Wedding Etiquette For Dummies
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After gotten a handle on the wording of your invitations, you need to find out about the inserts, or everything else that has to go into the envelopes — items like the inner envelope, reception and response cards, response envelope, map and directions, hotel information pew cards (if you’re using them) and tissue paper.

Inner envelope

The inner envelope doesn’t have any glue, is slightly smaller than the outer envelope and may or may not have a colored lining. It allows you to specify exactly whom you’re inviting to your wedding. Although you may address the outer envelope to your single friend, the inner envelope is the place to add “and guest.” It’s also the place to list the names of the children you’re inviting.

Reception card

A reception card is a formal invitation to your reception, and it’s used when the reception venue is different from the ceremony’s location or when there’s a gap in time between the ceremony and reception. The reception card should be half the size of the invitation and in the same style and quality. Along with the reception’s location, it should indicate whether you’re planning a meal for your guests. Clearly state the time of the reception or if it will immediately follow the wedding.

Response card

A response card, also known as a reply card or RSVP, functions to alert you and your caterer as to how many guests will be attending the reception. When guests are asked to select their entrees, response cards serve as menu planners and help with planning seating arrangements.

When you begin receiving your response cards, make sure you keep track of them against your guest list so that you can see at a glance who’s attending, who isn’t and who hasn’t replied yet.

Response envelope

When you order your invitations, be sure to use the response envelopes; they help your guests return your response cards in a timely fashion. Pre-address the envelope to the wedding host, and don’t neglect to put a first-class postage stamp on it.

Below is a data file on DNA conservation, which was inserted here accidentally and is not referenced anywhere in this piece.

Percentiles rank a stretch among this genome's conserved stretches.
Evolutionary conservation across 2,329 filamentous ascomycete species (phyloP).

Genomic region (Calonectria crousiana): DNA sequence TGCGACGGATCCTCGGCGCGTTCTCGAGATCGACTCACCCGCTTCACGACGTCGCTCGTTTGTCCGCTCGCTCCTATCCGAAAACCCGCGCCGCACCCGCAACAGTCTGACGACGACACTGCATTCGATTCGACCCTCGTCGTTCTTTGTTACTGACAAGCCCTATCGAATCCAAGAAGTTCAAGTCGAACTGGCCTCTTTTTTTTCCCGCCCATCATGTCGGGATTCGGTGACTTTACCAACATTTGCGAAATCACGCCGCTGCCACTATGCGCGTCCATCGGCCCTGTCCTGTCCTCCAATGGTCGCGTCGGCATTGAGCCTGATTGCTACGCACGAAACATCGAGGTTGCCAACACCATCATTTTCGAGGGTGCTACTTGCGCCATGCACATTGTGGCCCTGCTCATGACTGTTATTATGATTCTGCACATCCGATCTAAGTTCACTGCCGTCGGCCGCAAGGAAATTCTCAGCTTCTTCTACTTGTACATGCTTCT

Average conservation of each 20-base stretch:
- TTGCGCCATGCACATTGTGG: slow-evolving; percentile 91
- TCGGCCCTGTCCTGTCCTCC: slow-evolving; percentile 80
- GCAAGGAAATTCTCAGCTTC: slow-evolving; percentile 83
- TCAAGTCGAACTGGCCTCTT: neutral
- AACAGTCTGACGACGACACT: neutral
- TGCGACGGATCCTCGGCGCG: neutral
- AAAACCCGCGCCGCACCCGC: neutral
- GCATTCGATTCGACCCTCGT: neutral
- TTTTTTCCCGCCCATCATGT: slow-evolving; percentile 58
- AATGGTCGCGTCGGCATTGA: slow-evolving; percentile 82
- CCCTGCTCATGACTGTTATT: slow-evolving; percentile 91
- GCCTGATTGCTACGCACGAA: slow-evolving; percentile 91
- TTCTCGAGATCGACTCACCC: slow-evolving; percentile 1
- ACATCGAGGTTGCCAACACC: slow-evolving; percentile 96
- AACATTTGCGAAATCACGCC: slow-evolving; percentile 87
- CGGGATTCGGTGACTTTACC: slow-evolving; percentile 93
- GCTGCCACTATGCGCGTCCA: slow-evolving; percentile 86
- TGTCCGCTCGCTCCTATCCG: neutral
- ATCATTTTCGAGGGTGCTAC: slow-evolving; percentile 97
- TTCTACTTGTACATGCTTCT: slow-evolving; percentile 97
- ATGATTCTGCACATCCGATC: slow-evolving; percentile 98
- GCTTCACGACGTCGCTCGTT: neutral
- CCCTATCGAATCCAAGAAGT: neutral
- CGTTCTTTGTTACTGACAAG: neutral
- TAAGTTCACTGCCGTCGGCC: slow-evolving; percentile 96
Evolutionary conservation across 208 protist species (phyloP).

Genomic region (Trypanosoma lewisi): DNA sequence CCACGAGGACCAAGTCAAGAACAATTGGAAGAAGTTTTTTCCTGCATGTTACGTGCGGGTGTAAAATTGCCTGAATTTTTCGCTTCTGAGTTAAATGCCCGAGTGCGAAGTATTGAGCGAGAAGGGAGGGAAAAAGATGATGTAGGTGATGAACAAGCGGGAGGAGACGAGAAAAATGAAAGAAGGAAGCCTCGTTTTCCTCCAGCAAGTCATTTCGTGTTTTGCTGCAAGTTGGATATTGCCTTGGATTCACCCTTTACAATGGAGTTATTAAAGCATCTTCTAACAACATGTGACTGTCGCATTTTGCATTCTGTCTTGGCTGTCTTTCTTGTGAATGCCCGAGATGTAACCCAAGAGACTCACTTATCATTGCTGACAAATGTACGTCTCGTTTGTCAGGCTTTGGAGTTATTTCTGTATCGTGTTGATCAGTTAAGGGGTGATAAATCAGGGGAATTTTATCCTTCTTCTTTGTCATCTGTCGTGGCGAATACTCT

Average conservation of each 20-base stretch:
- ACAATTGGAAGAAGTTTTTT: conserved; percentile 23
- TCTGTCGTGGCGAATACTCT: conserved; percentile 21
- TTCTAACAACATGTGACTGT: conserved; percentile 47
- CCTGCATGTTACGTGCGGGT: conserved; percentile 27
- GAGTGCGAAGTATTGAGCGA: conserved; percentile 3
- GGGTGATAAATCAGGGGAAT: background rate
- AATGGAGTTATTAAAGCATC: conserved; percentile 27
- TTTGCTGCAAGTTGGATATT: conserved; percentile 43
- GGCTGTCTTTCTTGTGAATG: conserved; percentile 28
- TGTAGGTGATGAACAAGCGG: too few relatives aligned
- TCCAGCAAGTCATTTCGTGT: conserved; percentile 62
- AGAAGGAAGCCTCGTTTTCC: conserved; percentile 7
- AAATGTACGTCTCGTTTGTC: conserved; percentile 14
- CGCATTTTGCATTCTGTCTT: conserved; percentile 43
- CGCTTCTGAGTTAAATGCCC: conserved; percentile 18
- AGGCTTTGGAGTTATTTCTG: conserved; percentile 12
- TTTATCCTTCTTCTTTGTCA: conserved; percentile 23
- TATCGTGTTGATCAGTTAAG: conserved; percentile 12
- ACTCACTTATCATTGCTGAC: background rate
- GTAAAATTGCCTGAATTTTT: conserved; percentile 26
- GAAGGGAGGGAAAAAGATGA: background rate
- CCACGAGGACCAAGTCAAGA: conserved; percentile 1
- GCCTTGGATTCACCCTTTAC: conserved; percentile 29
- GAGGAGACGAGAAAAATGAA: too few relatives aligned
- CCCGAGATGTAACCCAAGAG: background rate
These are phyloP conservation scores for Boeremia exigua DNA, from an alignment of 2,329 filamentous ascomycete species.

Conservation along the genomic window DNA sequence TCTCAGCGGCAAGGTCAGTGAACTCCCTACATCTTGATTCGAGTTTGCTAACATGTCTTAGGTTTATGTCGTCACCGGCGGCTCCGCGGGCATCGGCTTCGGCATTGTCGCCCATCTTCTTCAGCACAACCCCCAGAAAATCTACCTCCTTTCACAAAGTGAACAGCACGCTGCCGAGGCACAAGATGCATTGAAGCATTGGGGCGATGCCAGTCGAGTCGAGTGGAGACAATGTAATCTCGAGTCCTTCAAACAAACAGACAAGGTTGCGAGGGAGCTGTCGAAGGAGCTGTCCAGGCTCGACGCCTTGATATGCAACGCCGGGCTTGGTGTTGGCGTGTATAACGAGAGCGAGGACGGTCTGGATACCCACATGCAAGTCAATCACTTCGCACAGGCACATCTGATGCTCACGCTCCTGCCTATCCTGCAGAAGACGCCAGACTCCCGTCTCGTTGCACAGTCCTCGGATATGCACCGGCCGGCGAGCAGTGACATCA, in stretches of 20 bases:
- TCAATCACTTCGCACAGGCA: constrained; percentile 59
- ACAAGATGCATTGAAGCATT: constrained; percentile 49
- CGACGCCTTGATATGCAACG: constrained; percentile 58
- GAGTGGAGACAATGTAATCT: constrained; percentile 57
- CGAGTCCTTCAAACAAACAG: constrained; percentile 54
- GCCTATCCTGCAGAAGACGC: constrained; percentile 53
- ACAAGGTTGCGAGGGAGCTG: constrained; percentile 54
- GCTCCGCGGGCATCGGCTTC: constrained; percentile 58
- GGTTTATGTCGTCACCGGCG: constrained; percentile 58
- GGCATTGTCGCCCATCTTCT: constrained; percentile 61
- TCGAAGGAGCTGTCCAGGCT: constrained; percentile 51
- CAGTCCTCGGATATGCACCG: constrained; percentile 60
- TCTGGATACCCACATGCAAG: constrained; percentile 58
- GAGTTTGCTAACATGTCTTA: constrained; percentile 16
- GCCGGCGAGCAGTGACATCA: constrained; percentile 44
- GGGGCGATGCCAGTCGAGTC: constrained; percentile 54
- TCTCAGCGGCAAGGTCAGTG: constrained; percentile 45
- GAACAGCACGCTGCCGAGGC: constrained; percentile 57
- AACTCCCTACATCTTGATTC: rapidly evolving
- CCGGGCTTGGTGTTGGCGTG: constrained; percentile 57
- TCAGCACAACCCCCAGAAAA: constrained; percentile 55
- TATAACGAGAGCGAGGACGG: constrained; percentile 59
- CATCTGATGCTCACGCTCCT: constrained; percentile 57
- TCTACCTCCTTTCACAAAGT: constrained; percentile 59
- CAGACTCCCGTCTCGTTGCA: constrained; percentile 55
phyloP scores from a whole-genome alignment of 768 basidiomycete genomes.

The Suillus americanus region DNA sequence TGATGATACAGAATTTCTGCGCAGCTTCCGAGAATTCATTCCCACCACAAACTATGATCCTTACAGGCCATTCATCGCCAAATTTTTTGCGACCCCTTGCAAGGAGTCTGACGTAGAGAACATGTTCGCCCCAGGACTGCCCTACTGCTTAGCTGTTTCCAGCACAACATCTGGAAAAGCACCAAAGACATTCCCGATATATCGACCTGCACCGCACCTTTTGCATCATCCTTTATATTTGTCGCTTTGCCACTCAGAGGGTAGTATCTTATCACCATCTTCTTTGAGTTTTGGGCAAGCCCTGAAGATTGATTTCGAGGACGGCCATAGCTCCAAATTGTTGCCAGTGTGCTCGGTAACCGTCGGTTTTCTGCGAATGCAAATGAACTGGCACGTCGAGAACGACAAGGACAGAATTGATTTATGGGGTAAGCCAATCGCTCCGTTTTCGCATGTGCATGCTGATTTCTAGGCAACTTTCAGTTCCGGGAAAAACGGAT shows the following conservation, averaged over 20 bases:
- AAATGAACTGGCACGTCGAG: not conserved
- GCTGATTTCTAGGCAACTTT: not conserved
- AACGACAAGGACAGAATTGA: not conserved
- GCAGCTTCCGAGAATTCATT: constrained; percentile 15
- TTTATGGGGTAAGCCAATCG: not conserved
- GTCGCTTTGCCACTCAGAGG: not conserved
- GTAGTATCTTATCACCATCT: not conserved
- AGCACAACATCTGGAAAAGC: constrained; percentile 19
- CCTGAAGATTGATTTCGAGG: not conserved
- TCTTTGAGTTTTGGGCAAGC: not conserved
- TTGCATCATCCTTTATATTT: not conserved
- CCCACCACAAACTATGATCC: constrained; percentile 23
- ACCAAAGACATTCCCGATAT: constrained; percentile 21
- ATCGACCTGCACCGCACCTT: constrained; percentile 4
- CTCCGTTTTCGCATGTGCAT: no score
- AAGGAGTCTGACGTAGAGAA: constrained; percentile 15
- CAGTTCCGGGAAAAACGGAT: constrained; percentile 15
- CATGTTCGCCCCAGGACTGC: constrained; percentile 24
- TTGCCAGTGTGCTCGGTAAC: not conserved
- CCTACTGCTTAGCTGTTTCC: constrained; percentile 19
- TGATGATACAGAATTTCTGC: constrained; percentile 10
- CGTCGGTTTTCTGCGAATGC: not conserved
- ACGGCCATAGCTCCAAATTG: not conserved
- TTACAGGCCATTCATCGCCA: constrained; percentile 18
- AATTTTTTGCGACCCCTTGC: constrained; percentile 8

Omitting the stamps on the response envelopes to cut costs may be tempting, but doing so is tacky and makes you look cheap.

Map and directions

You can draw a map of your area by hand or print a copy off the Internet. Make sure the directions to the ceremony and reception are adequate for guests coming from different locations and that you include major highways. Doublecheck on any construction projects that might affect computer-generated directions. You might also want to include directions from the wedding site to the reception site for those unfamiliar with the area.

Hotel information

Call around your area to find a selection of nice hotels of various price ranges at which you can reserve a block of rooms for your guests at a discount. If you can’t fit the hotel information on your map/direction cards, print another card with the hotel names and locations, nightly rates, phone numbers and information needed to reserve the room.

Pew cards

Pew cards, or within-the-ribbon cards, are used at very large, formal weddings for special guests with reserved seats to present at the ceremony. The usher then escorts the guests to the proper pew. It’s also appropriate to wait to send your pew cards until after you receive confirmation of your special guests’ attendance.

Tissue paper

Tissue paper, or overlay, is available in several designs, but the most formal is sheer white. It’s placed on top of the invitation itself. Although it makes for a nice presentation, you may omit it.

About This Article

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About the book author:

Sue Fox is the author of Etiquette For Dummies and Business Etiquette For Dummies. She is the founder and president of The Etiquette Survival Group, a California-based professional development and publishing company.

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